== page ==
This is a hands-on guide to the most common problems landlords encounter when tenants behave in a way that breaks the terms of their tenancy agreement. Knowing your options will help you navigate these situations, hopefully letting you resolve them with the tenant and go on to have a peaceful tenancy.
Problem with Tenant’s Behaviour
Landlords can include terms in the contract that require the tenant to do or withhold from doing certain things. These clauses must be fairly drafted and agreed to under the Consumer Rights Act. They are worth including because if they are not adhered to, and landlords can prove this, then they may be able to rely on Ground 12 of Section 8. That means they can serve an eviction notice on the grounds that the tenant is breaking the tenancy agreement.
Ground 12 is a ‘discretionary’ ground. This means that even if you establish the contract was broken, the court is not bound to grant possession. The court has discretion. Although a judge is unlikely to make a possession order if a tenant breaks a few minor clauses, repeated and serious breaches of the terms of the tenancy can result in a judge awarding possession to the landlord.
Creating fines or penalties for tenants who break terms of their contract is now illegal. It was banned by the Tenant Fees Act. Attempting to charge prohibited penalty fees risks fines of up to £5,000.
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Many landlords do not want their tenants to smoke inside the property, as this can cause a lasting odour, stain ceilings and cause burns on furnishings and floors. It is common to include a clause against this in the contract.
If your tenants are smoking inside the property against the terms of your agreement, then, as always, the first step is to speak to them and ask them to stop, explaining that it is in your agreement that they would not do so. If they continue to smoke, then there is not so much that you can immediately do. Explaining that you won’t be able to give them a great reference for the next time they go through tenant referencing may or may not be of any leverage, depending on the context.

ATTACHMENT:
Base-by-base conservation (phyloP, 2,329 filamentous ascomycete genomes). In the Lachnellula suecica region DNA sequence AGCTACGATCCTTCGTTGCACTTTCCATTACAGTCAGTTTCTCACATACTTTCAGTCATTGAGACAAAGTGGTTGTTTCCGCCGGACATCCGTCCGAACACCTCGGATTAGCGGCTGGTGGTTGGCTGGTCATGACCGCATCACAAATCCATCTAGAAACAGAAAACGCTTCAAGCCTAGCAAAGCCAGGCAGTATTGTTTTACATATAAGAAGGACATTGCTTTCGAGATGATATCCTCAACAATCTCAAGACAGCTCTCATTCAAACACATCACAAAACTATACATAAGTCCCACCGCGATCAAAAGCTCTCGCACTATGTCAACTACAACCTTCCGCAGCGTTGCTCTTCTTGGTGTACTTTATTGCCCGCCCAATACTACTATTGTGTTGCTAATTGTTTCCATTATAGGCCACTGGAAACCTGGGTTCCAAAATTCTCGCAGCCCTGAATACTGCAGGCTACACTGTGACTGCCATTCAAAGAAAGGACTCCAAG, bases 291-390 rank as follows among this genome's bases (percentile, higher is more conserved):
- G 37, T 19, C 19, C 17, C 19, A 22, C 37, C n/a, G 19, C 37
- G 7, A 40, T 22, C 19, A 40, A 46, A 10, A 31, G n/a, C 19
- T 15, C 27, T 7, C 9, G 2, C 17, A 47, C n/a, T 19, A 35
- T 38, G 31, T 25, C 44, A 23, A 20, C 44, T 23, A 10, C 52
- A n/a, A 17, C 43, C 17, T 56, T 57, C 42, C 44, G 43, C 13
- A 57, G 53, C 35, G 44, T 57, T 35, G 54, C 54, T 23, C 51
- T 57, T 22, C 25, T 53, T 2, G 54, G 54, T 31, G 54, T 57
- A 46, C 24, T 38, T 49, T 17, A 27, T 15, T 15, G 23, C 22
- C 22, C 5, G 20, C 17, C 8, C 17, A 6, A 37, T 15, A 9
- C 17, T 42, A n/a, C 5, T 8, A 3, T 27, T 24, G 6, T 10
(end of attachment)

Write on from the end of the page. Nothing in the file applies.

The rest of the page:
Having your contract’s no-smoking term legally enforced is difficult, as landlords will struggle to prove that the tenant has indeed smoked in the property. Damage like stains and burns can be evidenced photographically, but getting images can only really be done at an inspection once the tenancy has ended. Smells are virtually impossible to prove.
Damage to the property and its furnishings can be claimed from the tenancy deposit at the end of the tenancy, but any damage does need to be proven in the case that the tenant disputes the claim. Given that the deposit schemes accept evidence via email, there’s not a lot landlords can do to prove a smokey smell requires them to buy new curtains.
If you wish to avoid tenants who smoke, the best you can do is to advertise “no smoking in the property” and to speak to the tenants about it in person, perhaps when they view the property. You can also get a reference from their previous landlord and find out if this caused any problems in the tenant’s last home.
Landlords can include terms that require tenants to gain their written permission to keep a pet. The term must say that the permission will not be unreasonably withheld, otherwise the term may be seen as unfair by the Consumer Rights Act and so be unenforceable.